Geekazine Review

How to Record 4-Panel Video in Wirecast to Edit Later


Share this Podcast



MyCast Subscription

Geekazine Review

Jeffrey Powers

Madison, WI

Description: For the Geek in all of us

Now Playing

How to Record 4-Panel Video in Wirecast to Edit Later

Play Download media
How to Record 4-Panel Video in Wirecast to Edit Later

Wirecast is a great way to switch live. It’s also a great way to record now, edit later. But what if you want to record multiple cameras now, and edit later? I show you two ways you can do that with 4-panel recording.

Get Wirecast Here

Advantages of 4-Panel Recording

If you are recording video solo, and have 2 or more cameras to switch from, this allows you to keep your hands off the keyboard/mouse and simply focus on the recording aspect of this. You can do 2 camera, 4 camera, or even more – depending on the power of the computer.

With multi-panel recording, your cameras area already synced up. They also share the same audio, which you could use Wirecast’s Multi-track to record different sources.

If you do any 4-square interviews for podcasts, you can also use this to your advantage by adding the overall shot, or side-by-side shots into the mix.

If you are sending out your video to be edited by someone else, this also can save upload time, and a lot of questions.

Method 1 – Create a 4-Panel Capture to Record from Wirecast

This will take a little bit of thinking, but this will work if you have only one computer, and no hardware. Keep in mind, your computer will be working hard at capturing and recording, so you’ll have to be aware of they type of machine you’re using to do this. If your computer meets only the minimum requirements of Wirecast, you probably won’t be able to do this.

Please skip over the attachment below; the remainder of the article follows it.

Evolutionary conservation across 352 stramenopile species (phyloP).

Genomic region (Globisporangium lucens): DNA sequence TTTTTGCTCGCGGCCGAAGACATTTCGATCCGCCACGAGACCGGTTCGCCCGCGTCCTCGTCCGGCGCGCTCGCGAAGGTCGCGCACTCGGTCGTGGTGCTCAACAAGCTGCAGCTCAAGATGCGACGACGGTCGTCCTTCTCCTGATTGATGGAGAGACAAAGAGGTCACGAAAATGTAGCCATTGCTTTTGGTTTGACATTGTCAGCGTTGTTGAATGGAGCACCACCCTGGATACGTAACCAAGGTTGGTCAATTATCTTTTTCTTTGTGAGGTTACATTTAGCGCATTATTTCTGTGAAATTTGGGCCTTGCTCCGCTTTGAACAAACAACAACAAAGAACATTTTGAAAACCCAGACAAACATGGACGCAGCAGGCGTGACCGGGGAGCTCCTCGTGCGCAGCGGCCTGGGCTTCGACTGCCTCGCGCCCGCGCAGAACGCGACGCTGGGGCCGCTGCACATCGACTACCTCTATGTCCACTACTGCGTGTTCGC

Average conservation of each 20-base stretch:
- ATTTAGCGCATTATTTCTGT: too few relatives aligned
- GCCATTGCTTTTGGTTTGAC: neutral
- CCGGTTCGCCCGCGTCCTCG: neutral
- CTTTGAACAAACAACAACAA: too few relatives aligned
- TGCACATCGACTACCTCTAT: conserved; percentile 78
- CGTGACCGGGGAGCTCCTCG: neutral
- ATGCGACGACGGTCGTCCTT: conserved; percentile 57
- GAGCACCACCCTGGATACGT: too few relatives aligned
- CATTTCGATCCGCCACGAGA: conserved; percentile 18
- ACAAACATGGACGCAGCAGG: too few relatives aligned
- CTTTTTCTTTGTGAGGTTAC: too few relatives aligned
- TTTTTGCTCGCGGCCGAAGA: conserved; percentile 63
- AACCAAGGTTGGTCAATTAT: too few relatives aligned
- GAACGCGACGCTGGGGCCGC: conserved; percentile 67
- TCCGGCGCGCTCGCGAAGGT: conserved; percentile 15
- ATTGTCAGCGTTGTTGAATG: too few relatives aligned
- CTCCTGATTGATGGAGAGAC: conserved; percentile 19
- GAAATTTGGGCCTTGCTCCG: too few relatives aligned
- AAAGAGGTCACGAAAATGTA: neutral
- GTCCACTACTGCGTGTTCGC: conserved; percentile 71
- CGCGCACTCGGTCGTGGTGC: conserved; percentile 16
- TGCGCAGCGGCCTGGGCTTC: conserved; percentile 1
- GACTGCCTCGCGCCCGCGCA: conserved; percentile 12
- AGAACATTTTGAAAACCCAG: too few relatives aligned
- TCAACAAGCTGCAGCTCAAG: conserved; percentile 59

With that said, you’ll now need to figure out whether you want to use 1 Master Layer, or multiple. I highly suggest 1 scene in 1 Master Layer because we’re trying to keep it as simple as possible.

Next, we need to figure out resolution. Keep in mind, when you are recording more than one camera, you want to double the resolution so you can edit back down to the original. That means if you record video in 720p (1280 x 720), you need to double the screen size so you don’t look pixelated in the end (2560×1440). If you publish in 1080p (1920×1080), the screen has to be 3840×2160, or 4k.

Same thing goes with the video output. You will need to create an output setting to match the size and bit rate. I used the 720p 4MB profile and changed to 1440p 16 MB.

Method 2 – Output to Recorder, Another Program

The easier method is to use the monitor configuration, and output to another computer or hardware to record the screen. I do this all the time when I want to record video.

I do this by using an HDMI out to a Blackmagic Design Video Assist. It can capture the audio and video easily, and takes part of the load off the main computer. I can also capture to another computer running Wirecast, vMix, OBS, or a program such as Premiere Pro (if it has a capture option).

In Wirecast, setup all 4 cameras (make sure you also set up sound as desired). Configure the output display to a 4 screen configuration, using the 4 scenes you set up. Make sure you uncheck the option to add labels – you want to only capture sources.

Record, then Edit

Now it’s time to record the video, then edit in your favorite editor. Some programs will have a “Multicam” option, which allows you to switch cameras as you play the file back. You can then go back and make adjustments, add graphics, and finalize the way you need.


Subscribe to Geekazine: RSS Feed - Via YouTube
Twitter - Facebook

In Wisconsin, friends are called "Sconnies". Even if you're not from Wisconsin, you can be part of the Sconnie Geek Nation through my coverage! By pledging, you join the Geek Sconnie Nation! Plus, you help me cover costs so I can continue the coverage of Gadget tech, music tech, and geek culture through the shows.

var uri = ' + new String (Math.random()).substring (2, 11); document.write('');